Skip to main content

The Storm Prediction Center is planning a major redesign of their severe weather outlooks, replacing the current system with a more detailed scale that's aimed at better relaying the threat for severe weather to the public. The agency released some examples of the redesign on their website, and they're asking for public comments through June 17.

As many of you know, the current scale the SPC uses for severe thunderstorm forecasts follows four general categories:

-General Thunderstorms (green shading)
-Slight Risk (yellow shading)
-Moderate Risk (red shading)
-High Risk (purple shading)

Common sense dictates that a high risk for severe weather has a much higher potential to be devastating than a slight risk for severe weather. The SPC is adding two more categories into the mix with "marginal risk" and "enhanced risk," which will respectively fall on either side of the "slight risk" zones. The scale now runs from 1 to 5, with a 5 denoting a high risk.

Here's the new scale:

0: General Thunderstorms (light green shading)
1: Marginal Risk (dark green shading)
2: Slight Risk (yellow shading)
3: Enhanced Risk (orange shading)
4: Moderate Risk (red shading)
5: High Risk (purple shading)

The update is meant to convey more information about the risk for severe weather on any given day, preventing people from being lulled into a false sense of security.

Here's an example from the infamous tornado outbreak of April 27, 2011. This is what the categorical severe weather outlook looked like that afternoon as the massive tornadoes were starting to tear through Mississippi and Alabama:

And here is what the same forecast would have looked like with the new scale:

You can see that Memphis is under an enhanced risk for severe weather, which is a 3 on a scale from 1 to 5. Birmingham has a high risk for severe weather, putting it at a 5 out of 5 on the severe weather scale.

Here's another example from a severe weather outbreak along the I-95 corridor on June 1, 2011. This is how the old outlook appeared:

And this is what the new scale would look like on the same map:

You can see that the new outlooks provide a much more detailed look at the threat for severe weather across the slight risk area, while also showing that there's a marginal risk for severe weather across much of the Midwest and Florida in areas that were previously labeled as "general, non-severe thunderstorms."

The new outlook has the potential to greatly impact how the public receives severe weather forecasts, but it could also confuse people: several people pointed out to me today that the terms "enhanced" and "moderate" are subjective, and that enhanced sounds worse than moderate. That might be an issue that the SPC needs to work out.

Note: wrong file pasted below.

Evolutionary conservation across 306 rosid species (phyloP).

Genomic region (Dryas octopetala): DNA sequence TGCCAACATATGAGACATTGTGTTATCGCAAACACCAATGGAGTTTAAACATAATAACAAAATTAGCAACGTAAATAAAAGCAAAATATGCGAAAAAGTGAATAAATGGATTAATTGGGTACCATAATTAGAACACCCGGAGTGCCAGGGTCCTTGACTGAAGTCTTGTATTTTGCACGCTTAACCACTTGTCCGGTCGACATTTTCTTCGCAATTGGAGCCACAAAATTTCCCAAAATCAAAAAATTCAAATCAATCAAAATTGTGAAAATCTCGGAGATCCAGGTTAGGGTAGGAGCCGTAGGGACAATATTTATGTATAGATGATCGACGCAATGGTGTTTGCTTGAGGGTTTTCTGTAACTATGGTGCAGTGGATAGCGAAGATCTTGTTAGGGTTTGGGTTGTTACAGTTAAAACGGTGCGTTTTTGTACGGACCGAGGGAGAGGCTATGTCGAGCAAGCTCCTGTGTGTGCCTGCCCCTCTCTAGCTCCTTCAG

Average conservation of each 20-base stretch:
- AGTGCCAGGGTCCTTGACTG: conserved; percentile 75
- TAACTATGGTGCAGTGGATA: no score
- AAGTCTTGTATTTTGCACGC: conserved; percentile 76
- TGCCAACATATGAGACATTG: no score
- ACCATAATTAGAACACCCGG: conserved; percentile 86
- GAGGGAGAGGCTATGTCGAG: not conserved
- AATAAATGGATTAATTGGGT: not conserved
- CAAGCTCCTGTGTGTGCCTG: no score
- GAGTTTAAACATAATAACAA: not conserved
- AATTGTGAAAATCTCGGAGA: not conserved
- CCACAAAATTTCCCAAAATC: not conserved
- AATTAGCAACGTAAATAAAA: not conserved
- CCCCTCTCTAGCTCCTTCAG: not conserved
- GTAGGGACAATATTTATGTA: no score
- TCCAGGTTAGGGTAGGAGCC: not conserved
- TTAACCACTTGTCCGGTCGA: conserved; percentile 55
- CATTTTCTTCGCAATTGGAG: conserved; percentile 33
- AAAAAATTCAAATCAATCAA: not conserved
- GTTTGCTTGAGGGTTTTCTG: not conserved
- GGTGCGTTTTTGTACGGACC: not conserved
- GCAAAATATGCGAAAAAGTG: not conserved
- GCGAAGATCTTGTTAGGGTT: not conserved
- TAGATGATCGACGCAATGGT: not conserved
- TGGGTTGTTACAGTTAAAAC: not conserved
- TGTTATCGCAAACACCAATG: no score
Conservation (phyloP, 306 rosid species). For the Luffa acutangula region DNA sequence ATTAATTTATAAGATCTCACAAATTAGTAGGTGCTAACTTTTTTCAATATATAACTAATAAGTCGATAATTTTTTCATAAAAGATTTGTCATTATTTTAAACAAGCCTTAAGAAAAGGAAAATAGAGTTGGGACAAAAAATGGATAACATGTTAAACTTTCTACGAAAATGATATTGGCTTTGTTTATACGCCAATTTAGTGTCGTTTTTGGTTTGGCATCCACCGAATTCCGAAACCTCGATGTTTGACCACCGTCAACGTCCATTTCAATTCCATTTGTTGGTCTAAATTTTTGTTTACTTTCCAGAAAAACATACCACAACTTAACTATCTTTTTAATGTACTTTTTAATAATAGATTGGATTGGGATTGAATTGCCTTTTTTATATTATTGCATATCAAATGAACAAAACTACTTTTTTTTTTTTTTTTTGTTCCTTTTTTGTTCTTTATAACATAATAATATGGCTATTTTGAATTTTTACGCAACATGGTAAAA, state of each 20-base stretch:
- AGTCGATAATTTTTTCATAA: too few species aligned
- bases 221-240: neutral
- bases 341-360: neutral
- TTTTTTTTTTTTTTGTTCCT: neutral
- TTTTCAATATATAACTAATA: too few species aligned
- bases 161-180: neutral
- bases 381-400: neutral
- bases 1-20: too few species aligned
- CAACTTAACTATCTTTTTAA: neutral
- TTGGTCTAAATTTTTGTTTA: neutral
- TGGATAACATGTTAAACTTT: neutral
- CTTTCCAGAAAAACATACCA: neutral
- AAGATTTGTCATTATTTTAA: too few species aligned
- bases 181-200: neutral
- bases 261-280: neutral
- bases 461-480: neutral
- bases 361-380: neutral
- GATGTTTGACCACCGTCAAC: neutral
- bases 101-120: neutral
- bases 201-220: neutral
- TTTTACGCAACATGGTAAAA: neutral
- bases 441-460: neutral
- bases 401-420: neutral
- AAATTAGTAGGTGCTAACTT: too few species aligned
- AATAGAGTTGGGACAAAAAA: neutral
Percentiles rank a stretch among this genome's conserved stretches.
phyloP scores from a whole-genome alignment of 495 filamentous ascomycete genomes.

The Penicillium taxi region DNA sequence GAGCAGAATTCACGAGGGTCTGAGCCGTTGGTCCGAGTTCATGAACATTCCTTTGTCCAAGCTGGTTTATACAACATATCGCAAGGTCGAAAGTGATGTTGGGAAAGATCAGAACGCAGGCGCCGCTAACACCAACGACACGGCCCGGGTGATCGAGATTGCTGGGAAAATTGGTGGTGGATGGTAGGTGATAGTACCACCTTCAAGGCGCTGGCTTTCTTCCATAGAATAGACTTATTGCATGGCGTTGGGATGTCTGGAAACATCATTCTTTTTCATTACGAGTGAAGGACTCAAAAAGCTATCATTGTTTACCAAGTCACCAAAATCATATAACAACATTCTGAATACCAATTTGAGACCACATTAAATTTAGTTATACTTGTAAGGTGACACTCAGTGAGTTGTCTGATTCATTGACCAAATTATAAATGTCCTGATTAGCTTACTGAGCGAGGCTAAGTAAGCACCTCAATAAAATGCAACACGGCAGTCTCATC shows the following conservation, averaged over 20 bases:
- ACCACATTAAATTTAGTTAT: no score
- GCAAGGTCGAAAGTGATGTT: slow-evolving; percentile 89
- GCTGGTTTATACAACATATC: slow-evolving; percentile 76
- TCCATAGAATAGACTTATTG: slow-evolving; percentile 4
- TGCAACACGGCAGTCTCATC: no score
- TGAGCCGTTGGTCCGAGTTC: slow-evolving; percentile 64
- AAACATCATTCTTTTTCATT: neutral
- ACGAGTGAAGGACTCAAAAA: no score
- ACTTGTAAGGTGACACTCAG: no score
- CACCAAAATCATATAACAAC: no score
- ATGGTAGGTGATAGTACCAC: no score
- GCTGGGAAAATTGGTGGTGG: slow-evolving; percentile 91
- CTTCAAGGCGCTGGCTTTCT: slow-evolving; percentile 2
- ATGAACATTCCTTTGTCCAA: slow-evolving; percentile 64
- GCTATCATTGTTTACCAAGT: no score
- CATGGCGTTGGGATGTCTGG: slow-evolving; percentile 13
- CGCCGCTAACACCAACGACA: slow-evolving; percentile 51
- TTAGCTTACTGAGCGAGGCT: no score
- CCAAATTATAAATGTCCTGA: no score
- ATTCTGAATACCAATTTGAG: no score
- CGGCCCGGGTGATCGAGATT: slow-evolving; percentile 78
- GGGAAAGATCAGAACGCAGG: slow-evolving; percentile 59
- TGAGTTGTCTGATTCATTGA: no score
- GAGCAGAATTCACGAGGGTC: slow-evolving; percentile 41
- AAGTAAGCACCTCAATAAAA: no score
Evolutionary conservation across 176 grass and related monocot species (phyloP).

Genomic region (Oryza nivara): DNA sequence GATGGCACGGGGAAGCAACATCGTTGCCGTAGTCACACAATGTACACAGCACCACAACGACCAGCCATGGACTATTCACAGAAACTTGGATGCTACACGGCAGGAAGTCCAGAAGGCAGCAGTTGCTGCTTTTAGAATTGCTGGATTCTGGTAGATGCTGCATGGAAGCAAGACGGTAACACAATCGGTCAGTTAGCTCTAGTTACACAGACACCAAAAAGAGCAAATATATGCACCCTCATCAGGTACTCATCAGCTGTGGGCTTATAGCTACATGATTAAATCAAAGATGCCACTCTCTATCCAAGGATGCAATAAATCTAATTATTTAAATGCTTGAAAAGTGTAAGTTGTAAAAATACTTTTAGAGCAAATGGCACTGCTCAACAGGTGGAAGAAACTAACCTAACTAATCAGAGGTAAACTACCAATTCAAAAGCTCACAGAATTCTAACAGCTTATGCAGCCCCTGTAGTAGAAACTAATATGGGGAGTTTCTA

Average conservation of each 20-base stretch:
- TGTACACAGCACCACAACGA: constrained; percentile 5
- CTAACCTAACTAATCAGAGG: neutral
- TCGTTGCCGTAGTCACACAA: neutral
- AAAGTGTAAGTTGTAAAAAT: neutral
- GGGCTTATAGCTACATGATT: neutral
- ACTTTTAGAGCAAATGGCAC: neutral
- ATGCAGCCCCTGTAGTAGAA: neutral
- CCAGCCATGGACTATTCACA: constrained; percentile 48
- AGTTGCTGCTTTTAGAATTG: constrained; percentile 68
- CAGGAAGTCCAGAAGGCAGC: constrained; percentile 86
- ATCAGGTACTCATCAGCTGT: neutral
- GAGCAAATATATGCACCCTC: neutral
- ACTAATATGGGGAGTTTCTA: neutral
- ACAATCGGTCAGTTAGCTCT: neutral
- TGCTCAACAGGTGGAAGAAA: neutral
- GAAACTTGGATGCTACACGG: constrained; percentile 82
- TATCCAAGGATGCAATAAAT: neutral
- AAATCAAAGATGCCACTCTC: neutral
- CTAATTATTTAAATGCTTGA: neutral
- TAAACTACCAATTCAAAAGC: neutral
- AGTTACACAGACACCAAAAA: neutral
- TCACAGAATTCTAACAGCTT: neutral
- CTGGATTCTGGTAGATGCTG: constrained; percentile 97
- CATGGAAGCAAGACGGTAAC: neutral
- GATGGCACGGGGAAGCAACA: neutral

What do you think of the update?



I write regularly for The Vane, which is a new weather website I launched with Gawker. I'm also on Facebook and Twitter.

Poll

What do you think of the new severe weather forecasts?

62%93 votes
25%38 votes
3%5 votes
8%13 votes

| 150 votes | Vote | Results

EMAIL TO A FRIEND X
Your Email has been sent.
You must add at least one tag to this diary before publishing it.

Add keywords that describe this diary. Separate multiple keywords with commas.
Tagging tips - Search For Tags - Browse For Tags

?

More Tagging tips:

A tag is a way to search for this diary. If someone is searching for "Barack Obama," is this a diary they'd be trying to find?

Use a person's full name, without any title. Senator Obama may become President Obama, and Michelle Obama might run for office.

If your diary covers an election or elected official, use election tags, which are generally the state abbreviation followed by the office. CA-01 is the first district House seat. CA-Sen covers both senate races. NY-GOV covers the New York governor's race.

Tags do not compound: that is, "education reform" is a completely different tag from "education". A tag like "reform" alone is probably not meaningful.

Consider if one or more of these tags fits your diary: Civil Rights, Community, Congress, Culture, Economy, Education, Elections, Energy, Environment, Health Care, International, Labor, Law, Media, Meta, National Security, Science, Transportation, or White House. If your diary is specific to a state, consider adding the state (California, Texas, etc). Keep in mind, though, that there are many wonderful and important diaries that don't fit in any of these tags. Don't worry if yours doesn't.

You can add a private note to this diary when hotlisting it:
Are you sure you want to remove this diary from your hotlist?
Are you sure you want to remove your recommendation? You can only recommend a diary once, so you will not be able to re-recommend it afterwards.
Rescue this diary, and add a note:
Are you sure you want to remove this diary from Rescue?
Choose where to republish this diary. The diary will be added to the queue for that group. Publish it from the queue to make it appear.

You must be a member of a group to use this feature.

Add a quick update to your diary without changing the diary itself:
Are you sure you want to remove this diary?
(The diary will be removed from the site and returned to your drafts for further editing.)
(The diary will be removed.)
Are you sure you want to save these changes to the published diary?

Comment Preferences

Subscribe or Donate to support Daily Kos.

Click here for the mobile view of the site